Articles Tagged with bankruptcy judge

Bankruptcy Lawyer Bryan W. Stone answers the question: “Can I get credit after filing personal bankruptcy?”

Those following business headlines have likely seen news of how hard hit brick-and-mortar retailers have been in recent years. Though consumers haven’t stopped spending, it does appear that their habits have changed, with far more dollars flowing through the internet than through traditional retail stores. This has led to a string of bankruptcies in the industry, including Aeropostale, RadioShack and American Apparel (which recently filed for the second time). Analysts say that in the coming month and years other big companies are expected to follow suit.

Bankruptcy Lawyer Bryan W. Stone answers the question: “Will anyone find out about my bankruptcy?”

Bankruptcy judges are people too, in that in their free time, some like to occasionally relax at home and channel-surf.

Bankruptcy Lawyer Bryan W. Stone answers the question: “Does Bankruptcy stop foreclosure?”

The Orange County probation department received a “scolding” this week from a federal court for hounding a California mother into bankruptcy and beyond to pay the $16,000 it said she owed them for incarcerating her son in a juvenile detention facility.

Bankruptcy Lawyer Bryan W. Stone answers the question: “What is a small business bankruptcy ?”

No, the top executives for the bankrupted Sports Authority do not have the authority to give themselves $2.85 million in bonuses, the company’s U.S. bankruptcy judge has ruled.

Bankruptcy Lawyer Bryan W. Stone answers the question: “What is Chapter 7 Bankruptcy?”

Erin Andrews was recently in the news for her successful lawsuit against her stalker and a Nashville hotel where a video of her undressing was secretly recorded through her room’s peep hole. Andrews, the famous sports personality, launched her legal claim in an attempt to hold those responsible for causing her harm financially accountable for their actions. When the judgment was handed down for a whopping $55 million, it was clear she had accomplished what she set out to do.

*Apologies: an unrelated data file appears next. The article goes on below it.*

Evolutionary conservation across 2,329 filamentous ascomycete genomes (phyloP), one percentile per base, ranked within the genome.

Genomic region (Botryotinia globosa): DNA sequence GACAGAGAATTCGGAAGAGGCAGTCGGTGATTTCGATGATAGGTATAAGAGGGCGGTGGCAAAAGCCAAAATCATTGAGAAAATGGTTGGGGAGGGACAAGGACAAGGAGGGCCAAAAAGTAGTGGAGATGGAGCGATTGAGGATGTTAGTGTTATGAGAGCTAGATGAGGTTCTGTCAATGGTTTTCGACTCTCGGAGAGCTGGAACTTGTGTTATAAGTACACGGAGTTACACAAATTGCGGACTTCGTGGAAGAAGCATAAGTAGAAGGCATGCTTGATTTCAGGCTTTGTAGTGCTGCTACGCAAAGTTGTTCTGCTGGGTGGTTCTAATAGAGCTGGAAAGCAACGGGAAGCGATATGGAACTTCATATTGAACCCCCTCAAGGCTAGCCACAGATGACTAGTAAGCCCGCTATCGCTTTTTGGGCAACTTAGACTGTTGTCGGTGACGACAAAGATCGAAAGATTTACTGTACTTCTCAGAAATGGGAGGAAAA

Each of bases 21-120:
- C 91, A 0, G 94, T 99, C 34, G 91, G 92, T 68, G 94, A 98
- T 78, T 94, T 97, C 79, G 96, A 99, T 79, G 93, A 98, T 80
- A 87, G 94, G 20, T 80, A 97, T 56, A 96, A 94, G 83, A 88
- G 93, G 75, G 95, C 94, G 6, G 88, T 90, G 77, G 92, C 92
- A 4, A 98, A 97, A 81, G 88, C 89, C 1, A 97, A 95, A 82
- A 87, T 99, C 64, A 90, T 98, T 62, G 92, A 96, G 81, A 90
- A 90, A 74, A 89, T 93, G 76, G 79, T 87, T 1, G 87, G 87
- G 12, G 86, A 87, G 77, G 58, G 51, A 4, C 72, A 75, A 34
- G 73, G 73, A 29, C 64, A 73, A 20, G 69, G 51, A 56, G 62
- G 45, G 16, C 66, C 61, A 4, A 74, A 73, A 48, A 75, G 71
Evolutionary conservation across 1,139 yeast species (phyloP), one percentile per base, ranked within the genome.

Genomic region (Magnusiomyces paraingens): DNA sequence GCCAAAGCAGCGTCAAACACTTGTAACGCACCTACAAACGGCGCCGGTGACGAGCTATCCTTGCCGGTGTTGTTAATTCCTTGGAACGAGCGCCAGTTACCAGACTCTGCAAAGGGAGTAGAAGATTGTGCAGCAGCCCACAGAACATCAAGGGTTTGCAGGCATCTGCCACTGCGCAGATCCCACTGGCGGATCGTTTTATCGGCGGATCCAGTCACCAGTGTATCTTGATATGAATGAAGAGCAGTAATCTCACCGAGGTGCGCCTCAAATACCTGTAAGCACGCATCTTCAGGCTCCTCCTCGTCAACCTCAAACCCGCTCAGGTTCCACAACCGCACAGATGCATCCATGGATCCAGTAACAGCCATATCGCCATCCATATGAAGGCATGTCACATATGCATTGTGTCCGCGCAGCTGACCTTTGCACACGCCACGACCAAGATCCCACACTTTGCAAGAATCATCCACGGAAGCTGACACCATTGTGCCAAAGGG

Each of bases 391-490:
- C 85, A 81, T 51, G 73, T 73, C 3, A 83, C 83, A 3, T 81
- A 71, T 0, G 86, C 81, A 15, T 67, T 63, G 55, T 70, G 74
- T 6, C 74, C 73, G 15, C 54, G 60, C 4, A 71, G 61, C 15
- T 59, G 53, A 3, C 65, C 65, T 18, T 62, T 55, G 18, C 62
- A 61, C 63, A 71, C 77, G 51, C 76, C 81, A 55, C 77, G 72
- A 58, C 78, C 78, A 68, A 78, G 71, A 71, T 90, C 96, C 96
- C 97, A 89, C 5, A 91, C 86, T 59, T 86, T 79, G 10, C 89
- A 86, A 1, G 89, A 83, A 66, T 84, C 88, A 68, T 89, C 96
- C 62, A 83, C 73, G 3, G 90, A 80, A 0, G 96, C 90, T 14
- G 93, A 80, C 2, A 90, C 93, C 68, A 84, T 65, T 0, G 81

Bankruptcy Lawyer Bryan W. Stone answers the question: “What is the means test?”

A Clinton County, Illinois farmer whose bankruptcy fraud case became intertwined with a double murder in 2007 was released from prison this April to a prison-sanctioned halfway house.

Bankruptcy Lawyer Bryan W. Stone answers the question: “What are the pros and cons of bankruptcy?”

The rapper 50 Cent has been in the news a lot recently, all related to troubles surrounding his pending bankruptcy petition. Thankfully, he may finally get himself off the front page, at least as it relates to his financial affairs.

Charlotte Bankruptcy Lawyer Bryan W. Stone of Arnold & Smith, PLLC answers the question “Do I need an attorney to file bankruptcy?”

When a United States Bankruptcy Judge enters an order, the order must be honored unless and until it is stayed pending appeal, or reversed or set aside by an appellate court. Two Missouri lawyers and their law firm are finding that out the hard way, according to Joe Patrice, writing at AboveTheLaw.com.

Charlotte Bankruptcy Lawyer Bryan W. Stone of Arnold & Smith, PLLC answers the question “What is a small business bankruptcy ?”

For years, retail chains have been collecting customer data to use for marketing, advertising and a host of other reasons that have nothing to do with consumers and everything to do with profiting off their information.

Charlotte Bankruptcy Lawyer Bryan W. Stone of Arnold & Smith, PLLC answers the question “Will I lose my property if I file for bankruptcy ?”

 

Bankruptcy observers say if United States Bankruptcy Judge Robert C. Drain’s August ruling in the Chapter 11 bankruptcy of Momentive Performance Materials Inc. holds up, it could dramatically alter the playing field for debtors and even junior creditors who seek to restructure debts held by senior lenders at so-called cram-down interest rates.

NYC Courthouse Charlotte Debt Lawyer North Carolina Bankruptcy AttorneyCram-down interest rates are interest rates that are considered below market value. In the Momentive bankruptcy, the debtor—Momentive—crafted a reorganization plan that would pay senior lien holders “with new long-term debt, at below-market interest rates,” according to Law 360.

The senior lien holders had an opportunity to accept a cash-out option and fight the restructuring plan, but turned it down. Momentive sought to enforce the restructuring plan, and in August, Judge Drain ruled that the senior lien holders could be paid based on the so-called “Till rate.”

The “Till rate” was formulated in a 2004 Supreme Court case that involved an individual debtor. Momentive marks the first time that the “Till rate” was adopted in a corporate Chapter 11 bankruptcy. In the Momentive case, the effect of the ruling on senior lien holders was dramatic. Immediately after the decision, the senior lien holders lost as much as $100 million in trading value on their Momentive notes.

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